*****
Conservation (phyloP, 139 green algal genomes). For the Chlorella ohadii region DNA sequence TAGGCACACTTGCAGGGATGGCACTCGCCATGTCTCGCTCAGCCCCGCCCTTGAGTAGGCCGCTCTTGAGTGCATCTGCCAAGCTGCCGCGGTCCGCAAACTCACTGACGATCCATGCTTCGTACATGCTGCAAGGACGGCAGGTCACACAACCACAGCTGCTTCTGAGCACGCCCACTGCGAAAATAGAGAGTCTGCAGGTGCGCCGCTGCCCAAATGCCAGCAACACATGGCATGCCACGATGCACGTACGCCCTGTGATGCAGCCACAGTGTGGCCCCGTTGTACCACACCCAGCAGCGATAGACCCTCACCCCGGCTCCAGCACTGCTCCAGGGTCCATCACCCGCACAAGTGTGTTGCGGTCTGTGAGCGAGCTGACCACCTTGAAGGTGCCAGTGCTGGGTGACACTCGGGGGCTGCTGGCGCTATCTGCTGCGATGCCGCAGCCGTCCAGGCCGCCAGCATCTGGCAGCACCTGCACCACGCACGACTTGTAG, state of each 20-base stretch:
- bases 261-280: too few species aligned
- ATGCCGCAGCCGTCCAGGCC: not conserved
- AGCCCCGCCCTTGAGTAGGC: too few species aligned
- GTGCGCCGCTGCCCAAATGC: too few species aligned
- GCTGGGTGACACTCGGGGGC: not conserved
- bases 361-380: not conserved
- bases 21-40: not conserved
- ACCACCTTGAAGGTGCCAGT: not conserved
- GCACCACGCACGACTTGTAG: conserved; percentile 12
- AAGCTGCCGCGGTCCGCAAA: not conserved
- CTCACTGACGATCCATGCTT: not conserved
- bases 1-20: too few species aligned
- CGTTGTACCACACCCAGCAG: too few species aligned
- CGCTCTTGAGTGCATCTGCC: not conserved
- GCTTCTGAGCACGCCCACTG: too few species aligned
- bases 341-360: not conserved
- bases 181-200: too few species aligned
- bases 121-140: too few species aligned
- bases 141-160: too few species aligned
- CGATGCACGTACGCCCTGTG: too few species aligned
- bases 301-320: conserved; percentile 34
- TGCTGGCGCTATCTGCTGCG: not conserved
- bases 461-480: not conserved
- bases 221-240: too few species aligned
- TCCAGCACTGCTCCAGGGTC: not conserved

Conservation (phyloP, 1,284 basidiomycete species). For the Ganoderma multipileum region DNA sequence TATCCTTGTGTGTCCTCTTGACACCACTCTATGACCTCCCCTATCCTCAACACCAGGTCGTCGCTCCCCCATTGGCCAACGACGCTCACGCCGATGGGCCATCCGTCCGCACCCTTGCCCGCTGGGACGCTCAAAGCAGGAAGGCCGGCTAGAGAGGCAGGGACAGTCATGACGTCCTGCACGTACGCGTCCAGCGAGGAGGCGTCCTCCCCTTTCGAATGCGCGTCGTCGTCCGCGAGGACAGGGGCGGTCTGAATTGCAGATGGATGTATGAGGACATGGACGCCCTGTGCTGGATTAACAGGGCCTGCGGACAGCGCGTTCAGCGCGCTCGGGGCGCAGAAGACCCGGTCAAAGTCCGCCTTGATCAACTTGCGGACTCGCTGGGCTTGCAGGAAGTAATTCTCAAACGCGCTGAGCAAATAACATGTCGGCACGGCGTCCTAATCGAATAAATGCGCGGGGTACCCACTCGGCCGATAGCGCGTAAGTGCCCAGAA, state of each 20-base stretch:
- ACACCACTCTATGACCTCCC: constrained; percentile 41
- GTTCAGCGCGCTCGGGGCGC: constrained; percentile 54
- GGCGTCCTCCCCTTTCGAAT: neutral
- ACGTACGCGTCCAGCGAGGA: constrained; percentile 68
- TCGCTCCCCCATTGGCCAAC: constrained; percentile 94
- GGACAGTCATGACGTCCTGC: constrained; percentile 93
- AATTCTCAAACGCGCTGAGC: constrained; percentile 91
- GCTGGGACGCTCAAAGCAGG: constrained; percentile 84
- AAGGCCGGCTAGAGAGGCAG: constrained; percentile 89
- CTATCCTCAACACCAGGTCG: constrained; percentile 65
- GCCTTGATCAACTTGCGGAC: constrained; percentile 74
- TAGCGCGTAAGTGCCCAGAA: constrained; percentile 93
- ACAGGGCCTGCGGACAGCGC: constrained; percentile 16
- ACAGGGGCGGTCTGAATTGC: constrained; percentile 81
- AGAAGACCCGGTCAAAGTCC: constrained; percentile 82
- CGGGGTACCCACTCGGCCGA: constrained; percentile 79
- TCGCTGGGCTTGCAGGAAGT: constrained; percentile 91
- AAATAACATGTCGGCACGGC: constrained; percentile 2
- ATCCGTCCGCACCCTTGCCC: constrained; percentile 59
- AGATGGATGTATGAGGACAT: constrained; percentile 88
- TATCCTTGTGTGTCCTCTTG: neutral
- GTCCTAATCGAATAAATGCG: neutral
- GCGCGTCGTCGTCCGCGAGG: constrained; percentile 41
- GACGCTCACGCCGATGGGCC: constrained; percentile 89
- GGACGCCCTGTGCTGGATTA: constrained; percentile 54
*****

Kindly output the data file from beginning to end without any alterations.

Conservation (phyloP, 139 green algal genomes). For the Chlorella ohadii region DNA sequence TAGGCACACTTGCAGGGATGGCACTCGCCATGTCTCGCTCAGCCCCGCCCTTGAGTAGGCCGCTCTTGAGTGCATCTGCCAAGCTGCCGCGGTCCGCAAACTCACTGACGATCCATGCTTCGTACATGCTGCAAGGACGGCAGGTCACACAACCACAGCTGCTTCTGAGCACGCCCACTGCGAAAATAGAGAGTCTGCAGGTGCGCCGCTGCCCAAATGCCAGCAACACATGGCATGCCACGATGCACGTACGCCCTGTGATGCAGCCACAGTGTGGCCCCGTTGTACCACACCCAGCAGCGATAGACCCTCACCCCGGCTCCAGCACTGCTCCAGGGTCCATCACCCGCACAAGTGTGTTGCGGTCTGTGAGCGAGCTGACCACCTTGAAGGTGCCAGTGCTGGGTGACACTCGGGGGCTGCTGGCGCTATCTGCTGCGATGCCGCAGCCGTCCAGGCCGCCAGCATCTGGCAGCACCTGCACCACGCACGACTTGTAG, state of each 20-base stretch:
- bases 261-280: too few species aligned
- ATGCCGCAGCCGTCCAGGCC: not conserved
- AGCCCCGCCCTTGAGTAGGC: too few species aligned
- GTGCGCCGCTGCCCAAATGC: too few species aligned
- GCTGGGTGACACTCGGGGGC: not conserved
- bases 361-380: not conserved
- bases 21-40: not conserved
- ACCACCTTGAAGGTGCCAGT: not conserved
- GCACCACGCACGACTTGTAG: conserved; percentile 12
- AAGCTGCCGCGGTCCGCAAA: not conserved
- CTCACTGACGATCCATGCTT: not conserved
- bases 1-20: too few species aligned
- CGTTGTACCACACCCAGCAG: too few species aligned
- CGCTCTTGAGTGCATCTGCC: not conserved
- GCTTCTGAGCACGCCCACTG: too few species aligned
- bases 341-360: not conserved
- bases 181-200: too few species aligned
- bases 121-140: too few species aligned
- bases 141-160: too few species aligned
- CGATGCACGTACGCCCTGTG: too few species aligned
- bases 301-320: conserved; percentile 34
- TGCTGGCGCTATCTGCTGCG: not conserved
- bases 461-480: not conserved
- bases 221-240: too few species aligned
- TCCAGCACTGCTCCAGGGTC: not conserved

Conservation (phyloP, 1,284 basidiomycete species). For the Ganoderma multipileum region DNA sequence TATCCTTGTGTGTCCTCTTGACACCACTCTATGACCTCCCCTATCCTCAACACCAGGTCGTCGCTCCCCCATTGGCCAACGACGCTCACGCCGATGGGCCATCCGTCCGCACCCTTGCCCGCTGGGACGCTCAAAGCAGGAAGGCCGGCTAGAGAGGCAGGGACAGTCATGACGTCCTGCACGTACGCGTCCAGCGAGGAGGCGTCCTCCCCTTTCGAATGCGCGTCGTCGTCCGCGAGGACAGGGGCGGTCTGAATTGCAGATGGATGTATGAGGACATGGACGCCCTGTGCTGGATTAACAGGGCCTGCGGACAGCGCGTTCAGCGCGCTCGGGGCGCAGAAGACCCGGTCAAAGTCCGCCTTGATCAACTTGCGGACTCGCTGGGCTTGCAGGAAGTAATTCTCAAACGCGCTGAGCAAATAACATGTCGGCACGGCGTCCTAATCGAATAAATGCGCGGGGTACCCACTCGGCCGATAGCGCGTAAGTGCCCAGAA, state of each 20-base stretch:
- ACACCACTCTATGACCTCCC: constrained; percentile 41
- GTTCAGCGCGCTCGGGGCGC: constrained; percentile 54
- GGCGTCCTCCCCTTTCGAAT: neutral
- ACGTACGCGTCCAGCGAGGA: constrained; percentile 68
- TCGCTCCCCCATTGGCCAAC: constrained; percentile 94
- GGACAGTCATGACGTCCTGC: constrained; percentile 93
- AATTCTCAAACGCGCTGAGC: constrained; percentile 91
- GCTGGGACGCTCAAAGCAGG: constrained; percentile 84
- AAGGCCGGCTAGAGAGGCAG: constrained; percentile 89
- CTATCCTCAACACCAGGTCG: constrained; percentile 65
- GCCTTGATCAACTTGCGGAC: constrained; percentile 74
- TAGCGCGTAAGTGCCCAGAA: constrained; percentile 93
- ACAGGGCCTGCGGACAGCGC: constrained; percentile 16
- ACAGGGGCGGTCTGAATTGC: constrained; percentile 81
- AGAAGACCCGGTCAAAGTCC: constrained; percentile 82
- CGGGGTACCCACTCGGCCGA: constrained; percentile 79
- TCGCTGGGCTTGCAGGAAGT: constrained; percentile 91
- AAATAACATGTCGGCACGGC: constrained; percentile 2
- ATCCGTCCGCACCCTTGCCC: constrained; percentile 59
- AGATGGATGTATGAGGACAT: constrained; percentile 88
- TATCCTTGTGTGTCCTCTTG: neutral
- GTCCTAATCGAATAAATGCG: neutral
- GCGCGTCGTCGTCCGCGAGG: constrained; percentile 41
- GACGCTCACGCCGATGGGCC: constrained; percentile 89
- GGACGCCCTGTGCTGGATTA: constrained; percentile 54